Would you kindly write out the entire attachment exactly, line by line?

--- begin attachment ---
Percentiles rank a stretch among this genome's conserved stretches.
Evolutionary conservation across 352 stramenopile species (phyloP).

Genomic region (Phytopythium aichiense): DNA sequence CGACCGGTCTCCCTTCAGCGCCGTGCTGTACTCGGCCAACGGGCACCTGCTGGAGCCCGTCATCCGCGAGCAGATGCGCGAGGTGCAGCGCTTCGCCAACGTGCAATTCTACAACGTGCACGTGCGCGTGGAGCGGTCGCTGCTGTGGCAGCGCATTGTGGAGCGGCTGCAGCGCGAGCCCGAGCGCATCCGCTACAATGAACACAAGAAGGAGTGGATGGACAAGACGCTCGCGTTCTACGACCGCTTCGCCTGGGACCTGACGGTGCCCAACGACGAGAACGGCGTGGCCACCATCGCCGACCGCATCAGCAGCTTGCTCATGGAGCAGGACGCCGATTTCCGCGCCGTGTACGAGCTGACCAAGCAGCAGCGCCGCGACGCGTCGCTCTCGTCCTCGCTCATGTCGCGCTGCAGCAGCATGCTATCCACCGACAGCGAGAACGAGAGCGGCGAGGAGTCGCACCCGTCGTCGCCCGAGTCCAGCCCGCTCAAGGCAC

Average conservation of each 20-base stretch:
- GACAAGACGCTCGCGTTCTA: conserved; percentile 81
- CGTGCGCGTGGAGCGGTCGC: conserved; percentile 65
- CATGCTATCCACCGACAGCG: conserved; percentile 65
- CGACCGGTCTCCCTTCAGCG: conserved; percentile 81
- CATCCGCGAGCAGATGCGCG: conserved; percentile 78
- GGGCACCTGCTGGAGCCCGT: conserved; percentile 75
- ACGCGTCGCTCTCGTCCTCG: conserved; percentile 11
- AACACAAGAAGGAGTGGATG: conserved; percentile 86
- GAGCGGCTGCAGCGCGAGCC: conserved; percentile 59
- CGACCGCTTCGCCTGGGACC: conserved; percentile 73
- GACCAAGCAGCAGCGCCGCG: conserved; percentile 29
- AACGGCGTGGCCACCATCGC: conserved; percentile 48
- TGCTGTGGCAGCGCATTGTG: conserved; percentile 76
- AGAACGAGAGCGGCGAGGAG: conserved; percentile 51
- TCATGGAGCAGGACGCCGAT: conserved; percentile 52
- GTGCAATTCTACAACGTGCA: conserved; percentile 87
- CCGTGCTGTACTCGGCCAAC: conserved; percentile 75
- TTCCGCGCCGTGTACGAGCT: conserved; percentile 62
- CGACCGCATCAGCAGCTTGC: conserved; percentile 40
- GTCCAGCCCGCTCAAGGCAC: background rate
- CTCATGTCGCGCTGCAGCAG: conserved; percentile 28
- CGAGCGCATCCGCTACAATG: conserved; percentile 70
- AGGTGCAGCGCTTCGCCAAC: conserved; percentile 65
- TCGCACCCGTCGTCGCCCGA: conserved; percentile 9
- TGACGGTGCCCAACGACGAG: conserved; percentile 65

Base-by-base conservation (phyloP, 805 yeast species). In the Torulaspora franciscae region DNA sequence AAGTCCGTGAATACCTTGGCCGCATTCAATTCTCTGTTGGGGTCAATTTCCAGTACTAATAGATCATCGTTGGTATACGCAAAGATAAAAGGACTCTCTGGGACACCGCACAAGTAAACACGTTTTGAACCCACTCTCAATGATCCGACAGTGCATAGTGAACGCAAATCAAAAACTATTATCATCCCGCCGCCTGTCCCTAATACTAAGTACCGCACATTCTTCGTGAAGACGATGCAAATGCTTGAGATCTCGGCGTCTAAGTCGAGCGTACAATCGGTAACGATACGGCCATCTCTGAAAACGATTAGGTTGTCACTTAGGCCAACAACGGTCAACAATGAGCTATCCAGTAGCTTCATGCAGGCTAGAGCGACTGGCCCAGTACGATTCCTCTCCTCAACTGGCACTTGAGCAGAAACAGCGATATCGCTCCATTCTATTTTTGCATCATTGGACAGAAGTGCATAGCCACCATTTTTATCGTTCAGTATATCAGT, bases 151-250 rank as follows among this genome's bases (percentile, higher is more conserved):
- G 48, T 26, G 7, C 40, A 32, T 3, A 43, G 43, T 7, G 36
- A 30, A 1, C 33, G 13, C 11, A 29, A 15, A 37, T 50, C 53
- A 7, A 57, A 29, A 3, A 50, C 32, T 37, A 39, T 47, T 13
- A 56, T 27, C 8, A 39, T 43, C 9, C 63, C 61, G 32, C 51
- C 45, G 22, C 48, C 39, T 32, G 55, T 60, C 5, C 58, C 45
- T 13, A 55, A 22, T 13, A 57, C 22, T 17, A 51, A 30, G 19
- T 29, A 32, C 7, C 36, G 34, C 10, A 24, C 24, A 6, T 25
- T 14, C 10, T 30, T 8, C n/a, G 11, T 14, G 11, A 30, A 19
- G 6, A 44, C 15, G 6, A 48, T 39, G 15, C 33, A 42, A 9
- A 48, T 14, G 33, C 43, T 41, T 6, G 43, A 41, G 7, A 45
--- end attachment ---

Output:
Percentiles rank a stretch among this genome's conserved stretches.
Evolutionary conservation across 352 stramenopile species (phyloP).

Genomic region (Phytopythium aichiense): DNA sequence CGACCGGTCTCCCTTCAGCGCCGTGCTGTACTCGGCCAACGGGCACCTGCTGGAGCCCGTCATCCGCGAGCAGATGCGCGAGGTGCAGCGCTTCGCCAACGTGCAATTCTACAACGTGCACGTGCGCGTGGAGCGGTCGCTGCTGTGGCAGCGCATTGTGGAGCGGCTGCAGCGCGAGCCCGAGCGCATCCGCTACAATGAACACAAGAAGGAGTGGATGGACAAGACGCTCGCGTTCTACGACCGCTTCGCCTGGGACCTGACGGTGCCCAACGACGAGAACGGCGTGGCCACCATCGCCGACCGCATCAGCAGCTTGCTCATGGAGCAGGACGCCGATTTCCGCGCCGTGTACGAGCTGACCAAGCAGCAGCGCCGCGACGCGTCGCTCTCGTCCTCGCTCATGTCGCGCTGCAGCAGCATGCTATCCACCGACAGCGAGAACGAGAGCGGCGAGGAGTCGCACCCGTCGTCGCCCGAGTCCAGCCCGCTCAAGGCAC

Average conservation of each 20-base stretch:
- GACAAGACGCTCGCGTTCTA: conserved; percentile 81
- CGTGCGCGTGGAGCGGTCGC: conserved; percentile 65
- CATGCTATCCACCGACAGCG: conserved; percentile 65
- CGACCGGTCTCCCTTCAGCG: conserved; percentile 81
- CATCCGCGAGCAGATGCGCG: conserved; percentile 78
- GGGCACCTGCTGGAGCCCGT: conserved; percentile 75
- ACGCGTCGCTCTCGTCCTCG: conserved; percentile 11
- AACACAAGAAGGAGTGGATG: conserved; percentile 86
- GAGCGGCTGCAGCGCGAGCC: conserved; percentile 59
- CGACCGCTTCGCCTGGGACC: conserved; percentile 73
- GACCAAGCAGCAGCGCCGCG: conserved; percentile 29
- AACGGCGTGGCCACCATCGC: conserved; percentile 48
- TGCTGTGGCAGCGCATTGTG: conserved; percentile 76
- AGAACGAGAGCGGCGAGGAG: conserved; percentile 51
- TCATGGAGCAGGACGCCGAT: conserved; percentile 52
- GTGCAATTCTACAACGTGCA: conserved; percentile 87
- CCGTGCTGTACTCGGCCAAC: conserved; percentile 75
- TTCCGCGCCGTGTACGAGCT: conserved; percentile 62
- CGACCGCATCAGCAGCTTGC: conserved; percentile 40
- GTCCAGCCCGCTCAAGGCAC: background rate
- CTCATGTCGCGCTGCAGCAG: conserved; percentile 28
- CGAGCGCATCCGCTACAATG: conserved; percentile 70
- AGGTGCAGCGCTTCGCCAAC: conserved; percentile 65
- TCGCACCCGTCGTCGCCCGA: conserved; percentile 9
- TGACGGTGCCCAACGACGAG: conserved; percentile 65

Base-by-base conservation (phyloP, 805 yeast species). In the Torulaspora franciscae region DNA sequence AAGTCCGTGAATACCTTGGCCGCATTCAATTCTCTGTTGGGGTCAATTTCCAGTACTAATAGATCATCGTTGGTATACGCAAAGATAAAAGGACTCTCTGGGACACCGCACAAGTAAACACGTTTTGAACCCACTCTCAATGATCCGACAGTGCATAGTGAACGCAAATCAAAAACTATTATCATCCCGCCGCCTGTCCCTAATACTAAGTACCGCACATTCTTCGTGAAGACGATGCAAATGCTTGAGATCTCGGCGTCTAAGTCGAGCGTACAATCGGTAACGATACGGCCATCTCTGAAAACGATTAGGTTGTCACTTAGGCCAACAACGGTCAACAATGAGCTATCCAGTAGCTTCATGCAGGCTAGAGCGACTGGCCCAGTACGATTCCTCTCCTCAACTGGCACTTGAGCAGAAACAGCGATATCGCTCCATTCTATTTTTGCATCATTGGACAGAAGTGCATAGCCACCATTTTTATCGTTCAGTATATCAGT, bases 151-250 rank as follows among this genome's bases (percentile, higher is more conserved):
- G 48, T 26, G 7, C 40, A 32, T 3, A 43, G 43, T 7, G 36
- A 30, A 1, C 33, G 13, C 11, A 29, A 15, A 37, T 50, C 53
- A 7, A 57, A 29, A 3, A 50, C 32, T 37, A 39, T 47, T 13
- A 56, T 27, C 8, A 39, T 43, C 9, C 63, C 61, G 32, C 51
- C 45, G 22, C 48, C 39, T 32, G 55, T 60, C 5, C 58, C 45
- T 13, A 55, A 22, T 13, A 57, C 22, T 17, A 51, A 30, G 19
- T 29, A 32, C 7, C 36, G 34, C 10, A 24, C 24, A 6, T 25
- T 14, C 10, T 30, T 8, C n/a, G 11, T 14, G 11, A 30, A 19
- G 6, A 44, C 15, G 6, A 48, T 39, G 15, C 33, A 42, A 9
- A 48, T 14, G 33, C 43, T 41, T 6, G 43, A 41, G 7, A 45